ORLANDO — House Minority Leader Kevin McCarthy said it’s imperative for Republicans to stay united if they want to take back the majority. But cracks are widening in his own relationship with one of his top deputies over former President Donald Trump.
At a retreat meant to craft a cohesive message for the party, McCarthy (R-Calif.) and GOP Conference Chair Liz Cheney (R-Wyo.) illustrated the exact rift the GOP has fought to avoid. While the former president wasn’t even invited to the House GOP’s annual policy retreat here in the Sunshine State, his presence has loomed large over the three-day gathering.
McCarthy, when asked whether it’s difficult to have harmony in his ranks when Cheney has been so vocal with her viewpoints on Trump, offered up some thinly veiled criticism.
“There’s a responsibility, if you’re gonna be in leadership, leaders eat last,” McCarthy told POLITICO in a wide-ranging interview on Monday. “And when leaders try to go out, and not work as one team, it creates difficulties.”
The California Republican also said he’s privately approached Cheney about toning down some of her remarks. When asked whether Cheney has heeded the advice, McCarthy responded: “You be the judge.”
Hours earlier at a press conference, Cheney — who was one of 10 Republicans who voted to impeach Trump — publicly broke with McCarthy over the scope of a commission investigating the Jan. 6 attack on the Capitol.
McCarthy wants a broader scope that explores all kinds of political violence, including the protests that erupted last summer in response to police brutality. But Cheney has called for a different approach, arguing the commission needs to be tightly focused on Jan. 6.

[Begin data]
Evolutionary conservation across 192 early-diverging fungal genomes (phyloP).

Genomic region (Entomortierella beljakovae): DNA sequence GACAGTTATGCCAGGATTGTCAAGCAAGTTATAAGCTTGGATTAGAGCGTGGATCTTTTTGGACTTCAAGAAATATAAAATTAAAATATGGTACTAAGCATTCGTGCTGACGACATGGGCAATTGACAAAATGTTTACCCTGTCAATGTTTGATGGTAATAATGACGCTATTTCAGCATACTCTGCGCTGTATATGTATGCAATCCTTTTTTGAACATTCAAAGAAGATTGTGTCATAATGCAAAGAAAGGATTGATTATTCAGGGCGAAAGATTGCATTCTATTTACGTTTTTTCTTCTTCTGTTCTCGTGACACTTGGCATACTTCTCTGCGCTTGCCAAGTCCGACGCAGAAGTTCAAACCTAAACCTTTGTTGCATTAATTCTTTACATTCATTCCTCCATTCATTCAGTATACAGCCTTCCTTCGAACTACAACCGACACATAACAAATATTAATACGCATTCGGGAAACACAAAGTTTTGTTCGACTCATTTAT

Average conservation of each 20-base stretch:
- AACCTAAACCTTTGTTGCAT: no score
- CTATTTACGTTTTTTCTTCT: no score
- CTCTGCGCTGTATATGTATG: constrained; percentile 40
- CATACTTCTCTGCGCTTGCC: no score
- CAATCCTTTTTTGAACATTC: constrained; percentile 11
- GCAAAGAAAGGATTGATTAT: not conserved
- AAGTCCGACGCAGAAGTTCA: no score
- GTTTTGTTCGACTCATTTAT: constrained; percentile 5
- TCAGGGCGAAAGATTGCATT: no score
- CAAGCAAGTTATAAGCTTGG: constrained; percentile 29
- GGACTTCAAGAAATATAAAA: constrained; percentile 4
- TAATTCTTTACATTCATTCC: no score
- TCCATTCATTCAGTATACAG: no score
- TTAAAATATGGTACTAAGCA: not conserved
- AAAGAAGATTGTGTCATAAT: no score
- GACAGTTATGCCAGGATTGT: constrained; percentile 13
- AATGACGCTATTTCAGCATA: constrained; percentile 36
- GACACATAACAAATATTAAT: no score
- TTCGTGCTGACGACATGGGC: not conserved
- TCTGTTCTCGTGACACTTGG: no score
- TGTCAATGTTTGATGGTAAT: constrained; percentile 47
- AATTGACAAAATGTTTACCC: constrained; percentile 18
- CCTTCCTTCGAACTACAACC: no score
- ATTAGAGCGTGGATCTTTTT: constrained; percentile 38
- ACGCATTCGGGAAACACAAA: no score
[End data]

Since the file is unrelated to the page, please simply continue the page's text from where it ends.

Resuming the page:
“If we minimize what happened on Jan. 6th and if we appease it, then we will be in a situation where every election cycle, you could potentially have another constitutional crisis,” Cheney said later in an interview with POLITICO. “If you get into a situation where we don’t guarantee a peaceful transfer of power, we won’t have learned the lessons of Jan. 6.”
“And you can’t bury our head in the sand,” she added. “It matters hugely to the survival of the country.”
The growing gulf between Cheney and McCarthy is emblematic of the broader split in the party right now over Trump. And while hardly new, the Cheney-McCarthy divide that was on full display Monday was especially more glaring since it came amid GOP calls for unity as they plotted their path back to power.
The pair has insisted they have a good working relationship and there’s no bad blood. McCarthy also went to bat for Cheney when some of Trump’s acolytes tried unsuccessfully to oust her from her leadership job, urging Republicans to keep the team in place. And McCarthy has pointed out the party is far more unified than it was after 2018, when the GOP lost the House.
But McCarthy has notably stopped appearing at GOP leadership’s weekly press conferences with Cheney ever since their awkward moment on Feb. 25, when they clashed over Trump’s role in the party. McCarthy also hasn’t committed to defending Cheney from her looming primary challenges, telling reporters in February: “Liz hasn’t asked me.”
While Trump wasn’t invited to the retreat this time around because it was more focused on policy, McCarthy isn’t ruling out inviting him to the next gathering. McCarthy also said he was trying to get Trump to film a video to play for the conference, but it didn’t pan out.
But some Republicans wish Trump had been a bigger focal point of the three-day retreat.
“Remember when Republicans lost the House in 2018 because a bunch of them distanced themselves from President Trump?” tweeted freshman Rep. Marjorie Taylor Greene (R-Ga.), who hosted a Mar-a-Lago fundraiser on Saturday. “Not inviting President Trump to the GOP retreat is the same stupid behavior. Funny how they don’t understand a record # of votes and support of any R President.”